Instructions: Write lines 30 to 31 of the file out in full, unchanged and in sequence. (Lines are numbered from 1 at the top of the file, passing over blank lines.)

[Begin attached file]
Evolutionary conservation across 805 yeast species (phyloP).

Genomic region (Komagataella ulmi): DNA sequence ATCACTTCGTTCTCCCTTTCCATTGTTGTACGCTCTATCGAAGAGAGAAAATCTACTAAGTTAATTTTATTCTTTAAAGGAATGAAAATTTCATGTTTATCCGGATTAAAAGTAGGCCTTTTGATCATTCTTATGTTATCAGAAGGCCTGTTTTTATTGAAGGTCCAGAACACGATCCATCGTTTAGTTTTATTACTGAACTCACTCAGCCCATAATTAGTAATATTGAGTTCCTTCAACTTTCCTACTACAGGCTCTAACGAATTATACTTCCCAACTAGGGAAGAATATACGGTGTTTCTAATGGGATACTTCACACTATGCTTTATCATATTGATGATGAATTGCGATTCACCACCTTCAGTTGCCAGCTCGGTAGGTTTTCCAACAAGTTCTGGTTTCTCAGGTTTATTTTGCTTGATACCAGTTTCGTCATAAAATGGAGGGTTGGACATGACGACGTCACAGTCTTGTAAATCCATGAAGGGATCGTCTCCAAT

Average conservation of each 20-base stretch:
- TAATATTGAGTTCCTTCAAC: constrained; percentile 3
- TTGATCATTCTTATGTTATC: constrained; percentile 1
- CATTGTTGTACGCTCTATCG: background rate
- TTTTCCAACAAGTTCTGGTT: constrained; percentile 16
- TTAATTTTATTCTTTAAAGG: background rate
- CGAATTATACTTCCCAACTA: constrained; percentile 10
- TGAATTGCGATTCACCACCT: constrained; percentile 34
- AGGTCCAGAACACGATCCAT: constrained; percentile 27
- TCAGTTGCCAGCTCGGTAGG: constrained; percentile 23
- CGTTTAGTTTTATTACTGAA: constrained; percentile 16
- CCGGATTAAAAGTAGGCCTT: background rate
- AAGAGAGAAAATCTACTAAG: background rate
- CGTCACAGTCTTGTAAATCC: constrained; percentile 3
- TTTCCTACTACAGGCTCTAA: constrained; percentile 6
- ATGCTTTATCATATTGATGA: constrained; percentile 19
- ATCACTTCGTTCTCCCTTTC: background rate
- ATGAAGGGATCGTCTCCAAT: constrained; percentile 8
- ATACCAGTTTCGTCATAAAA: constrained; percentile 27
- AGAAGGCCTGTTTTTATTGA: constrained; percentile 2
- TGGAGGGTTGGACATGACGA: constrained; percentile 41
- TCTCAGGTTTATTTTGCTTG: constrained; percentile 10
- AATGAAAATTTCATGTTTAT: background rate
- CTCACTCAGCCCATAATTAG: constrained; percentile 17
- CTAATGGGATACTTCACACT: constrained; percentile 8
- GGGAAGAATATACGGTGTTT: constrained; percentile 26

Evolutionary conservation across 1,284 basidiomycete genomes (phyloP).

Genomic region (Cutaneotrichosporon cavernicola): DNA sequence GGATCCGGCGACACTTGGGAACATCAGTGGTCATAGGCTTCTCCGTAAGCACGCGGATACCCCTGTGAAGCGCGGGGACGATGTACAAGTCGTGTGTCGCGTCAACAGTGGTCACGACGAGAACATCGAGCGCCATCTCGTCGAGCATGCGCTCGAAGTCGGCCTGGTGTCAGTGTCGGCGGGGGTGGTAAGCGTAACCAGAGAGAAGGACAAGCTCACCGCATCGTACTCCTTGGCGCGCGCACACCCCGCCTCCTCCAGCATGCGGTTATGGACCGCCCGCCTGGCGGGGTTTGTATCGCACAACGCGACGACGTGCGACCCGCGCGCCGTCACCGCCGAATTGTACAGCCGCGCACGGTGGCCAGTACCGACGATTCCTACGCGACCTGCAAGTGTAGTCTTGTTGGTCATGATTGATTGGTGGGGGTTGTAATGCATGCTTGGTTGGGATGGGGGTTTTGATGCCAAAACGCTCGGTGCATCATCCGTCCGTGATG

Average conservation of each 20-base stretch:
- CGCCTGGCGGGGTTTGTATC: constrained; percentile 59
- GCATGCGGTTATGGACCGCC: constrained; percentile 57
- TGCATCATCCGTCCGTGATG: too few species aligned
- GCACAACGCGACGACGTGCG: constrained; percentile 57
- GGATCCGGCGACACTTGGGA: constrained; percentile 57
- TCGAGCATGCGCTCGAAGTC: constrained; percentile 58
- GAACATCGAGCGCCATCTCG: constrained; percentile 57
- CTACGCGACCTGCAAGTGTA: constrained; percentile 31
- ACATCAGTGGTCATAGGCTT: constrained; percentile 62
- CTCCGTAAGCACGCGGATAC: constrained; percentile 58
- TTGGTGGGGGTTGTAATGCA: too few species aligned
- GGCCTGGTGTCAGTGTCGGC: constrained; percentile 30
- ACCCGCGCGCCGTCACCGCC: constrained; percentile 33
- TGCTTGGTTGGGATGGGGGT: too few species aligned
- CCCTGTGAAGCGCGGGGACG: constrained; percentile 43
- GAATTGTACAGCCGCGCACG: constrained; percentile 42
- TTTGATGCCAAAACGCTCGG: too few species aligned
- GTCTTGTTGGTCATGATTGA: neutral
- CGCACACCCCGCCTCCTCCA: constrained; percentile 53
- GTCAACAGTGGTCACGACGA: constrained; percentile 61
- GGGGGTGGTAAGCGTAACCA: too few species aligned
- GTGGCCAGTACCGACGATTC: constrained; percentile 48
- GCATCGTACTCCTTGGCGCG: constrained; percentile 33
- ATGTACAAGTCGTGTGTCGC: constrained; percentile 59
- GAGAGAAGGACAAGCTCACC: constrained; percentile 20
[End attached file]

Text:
Genomic region (Cutaneotrichosporon cavernicola): DNA sequence GGATCCGGCGACACTTGGGAACATCAGTGGTCATAGGCTTCTCCGTAAGCACGCGGATACCCCTGTGAAGCGCGGGGACGATGTACAAGTCGTGTGTCGCGTCAACAGTGGTCACGACGAGAACATCGAGCGCCATCTCGTCGAGCATGCGCTCGAAGTCGGCCTGGTGTCAGTGTCGGCGGGGGTGGTAAGCGTAACCAGAGAGAAGGACAAGCTCACCGCATCGTACTCCTTGGCGCGCGCACACCCCGCCTCCTCCAGCATGCGGTTATGGACCGCCCGCCTGGCGGGGTTTGTATCGCACAACGCGACGACGTGCGACCCGCGCGCCGTCACCGCCGAATTGTACAGCCGCGCACGGTGGCCAGTACCGACGATTCCTACGCGACCTGCAAGTGTAGTCTTGTTGGTCATGATTGATTGGTGGGGGTTGTAATGCATGCTTGGTTGGGATGGGGGTTTTGATGCCAAAACGCTCGGTGCATCATCCGTCCGTGATG

Average conservation of each 20-base stretch: